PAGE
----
Keith Smith, the former San Jose State linebacker who played with Muema in high school, said in mid-April that he had seen Muema around Covina and Anaheim. "I haven't noticed any difference in him," said Smith, adding that he was surprised when Muema surfaced in the news during the combine. Still, Smith doesn't worry about Muema's mental state.
"I know he's going through a religious change in his life," Smith said. "It is what it is. He's more into his faith right now. ... If you know Adam he's kinda vague as a whole, kinda introverted, quiet, doesn't say much. That's why I don't think he's expressing everything to the media, and that's why everyone sees him as being crazy [because he won't talk]. I'm sure he has some type of logic, and a reason, for what he's up to."
Since the conclusion of the NFL draft last Saturday, Muema has taken to Twitter to talk about Mexico, though his tweets about Lord Rayel have been less frequent. His social media timeline implies his religious beliefs haven't changed. On May 10 he wrote "One God!" before linking to a news report of an earthquake in northern Thailand." On Tuesday he told his followers, "I did cross the border with no passport. So does that mean Im stuck?"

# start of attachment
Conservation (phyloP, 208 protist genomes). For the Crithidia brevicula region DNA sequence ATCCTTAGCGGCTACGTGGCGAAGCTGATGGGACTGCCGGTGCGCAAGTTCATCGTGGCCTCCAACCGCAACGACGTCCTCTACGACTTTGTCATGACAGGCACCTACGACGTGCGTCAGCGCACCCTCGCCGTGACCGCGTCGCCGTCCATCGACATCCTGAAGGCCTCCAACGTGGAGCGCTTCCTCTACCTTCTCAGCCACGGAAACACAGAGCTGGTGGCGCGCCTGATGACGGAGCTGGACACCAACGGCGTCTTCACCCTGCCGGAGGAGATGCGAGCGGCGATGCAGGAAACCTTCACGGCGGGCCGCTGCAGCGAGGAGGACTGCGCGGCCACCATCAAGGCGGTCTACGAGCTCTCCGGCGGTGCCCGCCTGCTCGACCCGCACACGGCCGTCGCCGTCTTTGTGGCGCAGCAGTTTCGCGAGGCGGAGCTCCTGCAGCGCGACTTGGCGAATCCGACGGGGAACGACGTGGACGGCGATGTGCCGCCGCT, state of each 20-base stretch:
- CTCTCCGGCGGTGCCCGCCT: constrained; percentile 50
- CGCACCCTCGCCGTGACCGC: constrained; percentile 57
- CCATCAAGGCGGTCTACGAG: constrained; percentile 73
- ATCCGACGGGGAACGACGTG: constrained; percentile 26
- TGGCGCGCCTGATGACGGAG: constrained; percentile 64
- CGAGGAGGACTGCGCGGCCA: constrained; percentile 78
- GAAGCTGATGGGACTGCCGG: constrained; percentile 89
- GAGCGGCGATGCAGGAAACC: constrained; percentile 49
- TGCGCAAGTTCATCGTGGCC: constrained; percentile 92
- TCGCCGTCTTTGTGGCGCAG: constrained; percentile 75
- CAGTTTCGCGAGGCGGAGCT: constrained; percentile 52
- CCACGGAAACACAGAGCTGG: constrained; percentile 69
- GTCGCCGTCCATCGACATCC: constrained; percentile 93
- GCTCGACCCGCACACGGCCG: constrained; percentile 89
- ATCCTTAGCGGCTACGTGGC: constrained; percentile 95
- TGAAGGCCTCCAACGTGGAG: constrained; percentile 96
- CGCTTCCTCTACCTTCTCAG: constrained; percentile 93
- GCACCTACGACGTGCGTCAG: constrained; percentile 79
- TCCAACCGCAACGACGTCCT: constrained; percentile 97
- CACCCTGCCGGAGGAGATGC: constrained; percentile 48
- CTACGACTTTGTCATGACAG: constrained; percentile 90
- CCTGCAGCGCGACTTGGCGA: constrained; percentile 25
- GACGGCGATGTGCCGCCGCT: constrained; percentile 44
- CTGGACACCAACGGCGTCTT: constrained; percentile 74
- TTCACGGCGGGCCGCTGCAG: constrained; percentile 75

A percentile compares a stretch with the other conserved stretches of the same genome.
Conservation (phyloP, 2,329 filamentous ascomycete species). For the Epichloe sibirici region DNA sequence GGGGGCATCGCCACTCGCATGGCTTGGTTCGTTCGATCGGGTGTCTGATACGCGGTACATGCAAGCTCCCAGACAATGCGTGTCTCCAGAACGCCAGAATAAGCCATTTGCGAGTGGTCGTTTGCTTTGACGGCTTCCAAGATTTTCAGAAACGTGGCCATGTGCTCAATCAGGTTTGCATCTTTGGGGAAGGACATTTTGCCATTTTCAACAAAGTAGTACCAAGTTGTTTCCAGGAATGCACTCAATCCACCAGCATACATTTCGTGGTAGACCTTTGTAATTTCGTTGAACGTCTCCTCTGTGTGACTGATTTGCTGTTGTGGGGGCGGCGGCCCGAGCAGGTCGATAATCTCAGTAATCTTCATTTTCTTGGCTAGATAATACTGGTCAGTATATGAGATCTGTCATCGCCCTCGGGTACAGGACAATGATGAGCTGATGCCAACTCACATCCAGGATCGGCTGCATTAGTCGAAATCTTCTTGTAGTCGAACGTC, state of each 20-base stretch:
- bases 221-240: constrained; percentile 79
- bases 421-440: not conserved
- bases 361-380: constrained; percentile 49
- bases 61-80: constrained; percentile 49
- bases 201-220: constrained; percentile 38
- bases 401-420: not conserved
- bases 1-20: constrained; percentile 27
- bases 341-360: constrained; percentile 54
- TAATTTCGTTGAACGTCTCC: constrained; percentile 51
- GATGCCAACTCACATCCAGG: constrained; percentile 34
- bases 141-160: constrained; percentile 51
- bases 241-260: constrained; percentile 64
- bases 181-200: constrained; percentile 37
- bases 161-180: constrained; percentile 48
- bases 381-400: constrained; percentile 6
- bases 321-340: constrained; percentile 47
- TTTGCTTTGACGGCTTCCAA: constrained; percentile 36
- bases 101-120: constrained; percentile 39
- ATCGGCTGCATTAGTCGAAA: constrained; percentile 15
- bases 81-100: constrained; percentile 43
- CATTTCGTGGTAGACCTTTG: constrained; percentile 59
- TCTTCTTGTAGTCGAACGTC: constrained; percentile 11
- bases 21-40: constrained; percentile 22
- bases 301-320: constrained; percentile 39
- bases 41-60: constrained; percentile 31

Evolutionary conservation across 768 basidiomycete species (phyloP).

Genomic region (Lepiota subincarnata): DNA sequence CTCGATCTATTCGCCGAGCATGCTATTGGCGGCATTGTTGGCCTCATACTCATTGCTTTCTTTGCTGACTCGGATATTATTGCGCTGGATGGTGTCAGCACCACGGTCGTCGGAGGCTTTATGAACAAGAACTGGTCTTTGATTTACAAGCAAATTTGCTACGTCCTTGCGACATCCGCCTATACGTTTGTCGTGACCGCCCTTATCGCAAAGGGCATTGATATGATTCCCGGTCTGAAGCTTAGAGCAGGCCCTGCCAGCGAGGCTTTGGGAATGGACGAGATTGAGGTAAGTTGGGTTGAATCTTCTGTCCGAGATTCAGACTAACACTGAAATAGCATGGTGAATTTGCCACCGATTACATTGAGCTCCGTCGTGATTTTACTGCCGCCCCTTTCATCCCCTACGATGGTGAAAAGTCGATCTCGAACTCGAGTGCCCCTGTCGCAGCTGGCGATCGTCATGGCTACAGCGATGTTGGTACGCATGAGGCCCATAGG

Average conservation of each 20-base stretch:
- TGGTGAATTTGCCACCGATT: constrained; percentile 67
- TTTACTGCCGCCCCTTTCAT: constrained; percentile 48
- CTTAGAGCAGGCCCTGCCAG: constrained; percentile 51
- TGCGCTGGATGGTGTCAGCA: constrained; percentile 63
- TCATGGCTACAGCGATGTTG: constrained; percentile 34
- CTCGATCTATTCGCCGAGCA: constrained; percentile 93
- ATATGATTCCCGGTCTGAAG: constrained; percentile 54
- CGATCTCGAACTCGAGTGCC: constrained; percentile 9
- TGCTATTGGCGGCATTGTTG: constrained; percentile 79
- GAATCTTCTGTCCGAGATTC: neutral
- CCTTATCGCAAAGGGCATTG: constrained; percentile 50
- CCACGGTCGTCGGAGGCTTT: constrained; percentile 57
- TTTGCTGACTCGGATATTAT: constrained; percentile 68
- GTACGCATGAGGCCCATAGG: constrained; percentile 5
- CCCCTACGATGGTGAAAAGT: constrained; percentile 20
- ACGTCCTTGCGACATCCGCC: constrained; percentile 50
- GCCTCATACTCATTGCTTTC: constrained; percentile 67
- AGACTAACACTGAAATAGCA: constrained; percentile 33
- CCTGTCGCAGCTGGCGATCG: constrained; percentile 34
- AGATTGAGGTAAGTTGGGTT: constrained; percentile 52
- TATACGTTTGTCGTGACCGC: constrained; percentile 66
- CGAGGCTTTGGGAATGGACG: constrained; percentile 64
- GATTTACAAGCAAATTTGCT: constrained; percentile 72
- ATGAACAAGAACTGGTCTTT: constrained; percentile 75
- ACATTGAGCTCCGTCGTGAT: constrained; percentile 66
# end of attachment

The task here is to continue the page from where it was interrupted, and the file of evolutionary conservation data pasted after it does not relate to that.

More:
Muema's story has gone from weird to weirder, from the cusp of the NFL to a potential retreat in Mexico. Amid it all, those around him pose different variations of the same question: What is going on with Adam Muema?
But that, too, is complicated. Muema seems to present two different versions of himself, the one in person and the one online. According to Hassan, that's normal if someone is a victim of mind control.